Friday, 6 December 2013

Christmas in the Trenches

Stick your head above the parapet, pick up your football and wander into No Man’s World this Christmas.


For today only, the No Man’s World: Black Hand Gang ebook is 98p over at the Rebellion store as part of their Advent calendar event.

Grab a copy, and have a Joyeux Noël!

Thursday, 11 April 2013

Suffragette City


The First World War proved to be a turning point in the advancement in Women’s rights, providing fresh opportunities for women, who found themselves drafted into new employment to replace the men sent off to fight. In 1918, the Representation of the People Act finally extended the vote to women over the age of 30, although it was another ten years before the voting age was lowered to 21, the same as men.

Prior to the war, the Pennine's own Nellie Abbott, First Aid Nursing Yeomanry, ambulance driver and aspiring tank driver, was involved with the suffrage movement. Its members had campaigned long and hard for the Vote and were forced to resort to ever more extreme tactics in order to publicise their cause.

This  month sees the centenary of a Suffragette attack on Manchester Art Gallery, the kind of action which Nellie would have supported, if not actively participated in. On the 3rd April 1913, Emeline Pankhurst, founder of the Women’s Social and Political Union, was sentenced at the Old Bailey to three years penal servitude for inciting persons unknown to commit felony. In protest at the sentence, and in keeping with the Union’s motto, "Deeds, not words", a rash of militant actions took place across the country.

Annie Briggs, Evelyn Manesta and Lillian Forrester

In Manchester, three women; Annie Briggs, Evelyn Manesta and Lillian Forrester entered the art gallery just before closing and began attacking paintings with a small hammer, around which was tied a ribbon declaring, "Votes for Women" and "Stop Forcible Feeding".
"Two attendants ran into the Gallery and found three women, Lillian Forrester, Annie Briggs, Evelyn Manesta, running round, cracking the glass of the biggest and most valuable pictures in the collections. It had been well planned. Nowhere else in the Gallery were hung so many famous pictures, so close together."
 -Manchester Evening News April 14th 1913

They attacked and damaged thirteen works among which were: The Last Watch of Hero and Captive Andromache by Lord Frederic Leighton and The Syrinx by Arthur Hacker, works still on display today.

The Last Watch of Hero by Lord Frederic Leighton

Captive Andromache by Lord Frederic Leighton
The Syrinx by Arthur Hacker

The three women were arrested and brought to trial for malicious damage. Although all three protested that this was not a criminal but a political offence, Lillian Forrester was sentence to 3 months penal servitude, Evelyn Manesta to 1 month. Annie Briggs was acquitted.

Circulated police poster for Suffragettes Lillian Forrester and Evelyn Manesta

Following this initial attack, paintings became a prime target for suffragettes - and not without reason:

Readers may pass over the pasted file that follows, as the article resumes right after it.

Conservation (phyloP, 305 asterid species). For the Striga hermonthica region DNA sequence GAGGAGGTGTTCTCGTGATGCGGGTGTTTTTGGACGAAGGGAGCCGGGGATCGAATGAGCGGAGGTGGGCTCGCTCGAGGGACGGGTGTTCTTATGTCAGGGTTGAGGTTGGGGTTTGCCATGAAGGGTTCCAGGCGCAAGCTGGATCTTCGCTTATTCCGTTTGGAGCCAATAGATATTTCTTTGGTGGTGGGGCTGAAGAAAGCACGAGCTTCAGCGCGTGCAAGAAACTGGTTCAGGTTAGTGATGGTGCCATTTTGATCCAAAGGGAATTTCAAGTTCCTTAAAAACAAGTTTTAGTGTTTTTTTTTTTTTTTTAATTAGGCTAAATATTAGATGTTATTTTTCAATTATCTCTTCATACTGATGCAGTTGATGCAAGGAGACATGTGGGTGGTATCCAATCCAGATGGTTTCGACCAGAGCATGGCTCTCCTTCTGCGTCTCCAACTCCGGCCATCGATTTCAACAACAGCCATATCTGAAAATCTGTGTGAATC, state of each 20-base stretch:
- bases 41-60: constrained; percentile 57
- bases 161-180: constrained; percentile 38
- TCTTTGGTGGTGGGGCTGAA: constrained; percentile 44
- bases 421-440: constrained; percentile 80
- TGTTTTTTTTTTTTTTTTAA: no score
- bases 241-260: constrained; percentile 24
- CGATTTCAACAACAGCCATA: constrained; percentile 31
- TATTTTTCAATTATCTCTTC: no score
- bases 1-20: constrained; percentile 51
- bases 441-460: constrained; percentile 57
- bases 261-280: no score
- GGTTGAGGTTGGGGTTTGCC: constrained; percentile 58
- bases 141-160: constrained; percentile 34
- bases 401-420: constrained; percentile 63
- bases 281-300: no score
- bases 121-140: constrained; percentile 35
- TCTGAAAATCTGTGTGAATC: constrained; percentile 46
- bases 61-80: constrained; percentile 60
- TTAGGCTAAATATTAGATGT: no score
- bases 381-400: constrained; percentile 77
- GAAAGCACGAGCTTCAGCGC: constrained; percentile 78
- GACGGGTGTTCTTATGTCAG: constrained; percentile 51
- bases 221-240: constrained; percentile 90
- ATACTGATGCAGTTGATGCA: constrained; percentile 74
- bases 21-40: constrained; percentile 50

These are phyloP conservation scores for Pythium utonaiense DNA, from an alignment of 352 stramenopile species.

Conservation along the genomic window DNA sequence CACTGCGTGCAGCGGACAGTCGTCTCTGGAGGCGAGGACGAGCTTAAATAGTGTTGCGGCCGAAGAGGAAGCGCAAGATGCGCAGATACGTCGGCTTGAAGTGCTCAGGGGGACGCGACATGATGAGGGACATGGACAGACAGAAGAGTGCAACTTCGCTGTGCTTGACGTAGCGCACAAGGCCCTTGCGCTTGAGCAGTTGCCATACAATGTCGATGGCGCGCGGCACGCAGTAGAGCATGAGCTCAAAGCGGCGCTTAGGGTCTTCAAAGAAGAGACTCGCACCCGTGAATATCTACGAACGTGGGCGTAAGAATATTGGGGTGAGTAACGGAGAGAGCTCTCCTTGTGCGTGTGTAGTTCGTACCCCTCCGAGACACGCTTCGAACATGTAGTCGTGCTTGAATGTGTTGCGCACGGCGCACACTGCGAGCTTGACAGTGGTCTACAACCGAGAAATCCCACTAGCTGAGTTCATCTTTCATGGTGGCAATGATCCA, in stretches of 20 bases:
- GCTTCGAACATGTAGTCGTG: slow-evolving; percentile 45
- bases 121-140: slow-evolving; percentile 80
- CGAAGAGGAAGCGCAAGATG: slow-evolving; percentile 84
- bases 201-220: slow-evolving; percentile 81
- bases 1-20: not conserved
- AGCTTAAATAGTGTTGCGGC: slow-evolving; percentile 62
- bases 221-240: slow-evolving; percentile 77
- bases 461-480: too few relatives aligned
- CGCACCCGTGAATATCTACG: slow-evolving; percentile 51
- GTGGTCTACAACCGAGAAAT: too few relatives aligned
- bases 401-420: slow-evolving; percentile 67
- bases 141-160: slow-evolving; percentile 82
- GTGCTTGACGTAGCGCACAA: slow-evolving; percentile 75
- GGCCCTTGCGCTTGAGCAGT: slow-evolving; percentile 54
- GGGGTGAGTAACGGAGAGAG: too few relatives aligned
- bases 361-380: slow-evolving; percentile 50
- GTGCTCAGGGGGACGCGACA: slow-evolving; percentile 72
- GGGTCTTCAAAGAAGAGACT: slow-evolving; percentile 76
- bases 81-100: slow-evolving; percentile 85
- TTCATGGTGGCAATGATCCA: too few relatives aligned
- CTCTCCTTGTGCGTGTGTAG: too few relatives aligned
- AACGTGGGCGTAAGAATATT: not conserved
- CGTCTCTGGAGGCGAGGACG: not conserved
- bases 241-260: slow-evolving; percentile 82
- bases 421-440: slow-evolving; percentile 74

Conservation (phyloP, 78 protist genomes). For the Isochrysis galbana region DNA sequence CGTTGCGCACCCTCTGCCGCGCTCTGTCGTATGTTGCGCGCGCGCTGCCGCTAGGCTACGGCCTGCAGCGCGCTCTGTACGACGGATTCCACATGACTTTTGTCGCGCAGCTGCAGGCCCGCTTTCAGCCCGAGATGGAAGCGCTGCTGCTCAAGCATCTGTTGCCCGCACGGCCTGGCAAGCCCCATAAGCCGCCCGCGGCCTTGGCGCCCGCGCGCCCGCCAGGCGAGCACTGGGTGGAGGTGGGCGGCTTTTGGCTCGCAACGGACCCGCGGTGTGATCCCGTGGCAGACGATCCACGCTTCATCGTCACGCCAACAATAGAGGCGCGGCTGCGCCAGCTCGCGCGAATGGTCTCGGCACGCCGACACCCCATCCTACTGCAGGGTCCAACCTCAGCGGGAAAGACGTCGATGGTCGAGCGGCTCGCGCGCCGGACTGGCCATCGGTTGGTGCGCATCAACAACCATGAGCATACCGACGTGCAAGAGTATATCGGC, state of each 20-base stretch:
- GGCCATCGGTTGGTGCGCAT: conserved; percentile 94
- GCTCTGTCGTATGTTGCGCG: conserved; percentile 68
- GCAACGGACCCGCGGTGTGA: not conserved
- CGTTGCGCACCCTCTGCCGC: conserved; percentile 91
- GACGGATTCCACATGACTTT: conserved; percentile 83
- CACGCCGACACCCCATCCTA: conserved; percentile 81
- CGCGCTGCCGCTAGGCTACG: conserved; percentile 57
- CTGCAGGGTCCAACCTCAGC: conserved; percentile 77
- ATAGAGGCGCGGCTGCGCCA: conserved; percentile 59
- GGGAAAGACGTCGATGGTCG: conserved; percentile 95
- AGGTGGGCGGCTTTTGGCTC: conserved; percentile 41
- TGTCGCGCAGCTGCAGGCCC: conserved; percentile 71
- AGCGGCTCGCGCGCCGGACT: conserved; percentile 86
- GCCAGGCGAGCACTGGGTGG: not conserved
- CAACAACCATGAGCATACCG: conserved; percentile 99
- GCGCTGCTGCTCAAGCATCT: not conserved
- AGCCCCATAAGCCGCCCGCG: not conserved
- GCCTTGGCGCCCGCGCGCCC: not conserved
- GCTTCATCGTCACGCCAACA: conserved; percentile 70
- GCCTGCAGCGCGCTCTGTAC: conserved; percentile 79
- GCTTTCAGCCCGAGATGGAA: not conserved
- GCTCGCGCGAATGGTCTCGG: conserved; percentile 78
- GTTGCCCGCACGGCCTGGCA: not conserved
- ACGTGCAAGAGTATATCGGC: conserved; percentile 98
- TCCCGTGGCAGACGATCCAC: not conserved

"There is to me something hateful, sinister, sickening in this heaping up of art treasures, this sentimentalising over the beautiful, while the desecration and ruin of bodies of women and little children by lust, disease, and poverty are looked upon with indifference."

Tuesday, 29 January 2013

The Accrington Pals

Like the Broughtonthwaite Mates, the Accrington Pals, were another northern Pals Battalion. Accrington, though, was the smallest town in England to field a volunteer battalion of a thousand men, a battalion that was effectively wiped out within the first twenty minutes of the Battle of the Somme. Barely anyone in Accrington was left untouched by the tragedy.

The Royal Exchange’s revival of Peter Whelan’s The Accrington Pals (17 Jan - 16 Feb),on its home turf so to speak, contrasts the experience of the men in the trenches of the First World War with the lives of the women at home.

Photo by Jonathan Keenan

The men volunteered for Kitchener’s new army in a spirit of bravado and comradeship, seeing the war as an adventure and escape from their daily toil.  Left behind, the pragmatic womenfolk of the mill town find themselves in a rapidly changing world that presents new hardships, opportunities and fears.
 "If there’s one thing that narks the men about this war its the way it shows them up for creating such mysteries round things.  My God! Providing both your eyes point forwards and your arms aren’t on back to front, anyone can drive a tram!"

Photo by Jonathan Keenan

The play is, by turns, poignant and funny and is underscored by dramatic irony; the audience is aware of the fate that awaits the men and the grief the women will face - but not meekly. Frustrated by rumour and newspaper propaganda surrounding The Big Push, the women of Accrington marched en masse to the town hall to demand the truth.

Photo by Jonathan Keenan

The cast are excellent, with great female characters shouldering the weight of the play, from Emma Lowndes as May, the single and independent market stall holder with her own private burden, to Sara Ridgeway’s ardent young Eva, Laura Elsworthy as the naive young mill girl, Bertha, Rebecca Callard’s earthy Sara and Sarah Belcher as the embittered Annie.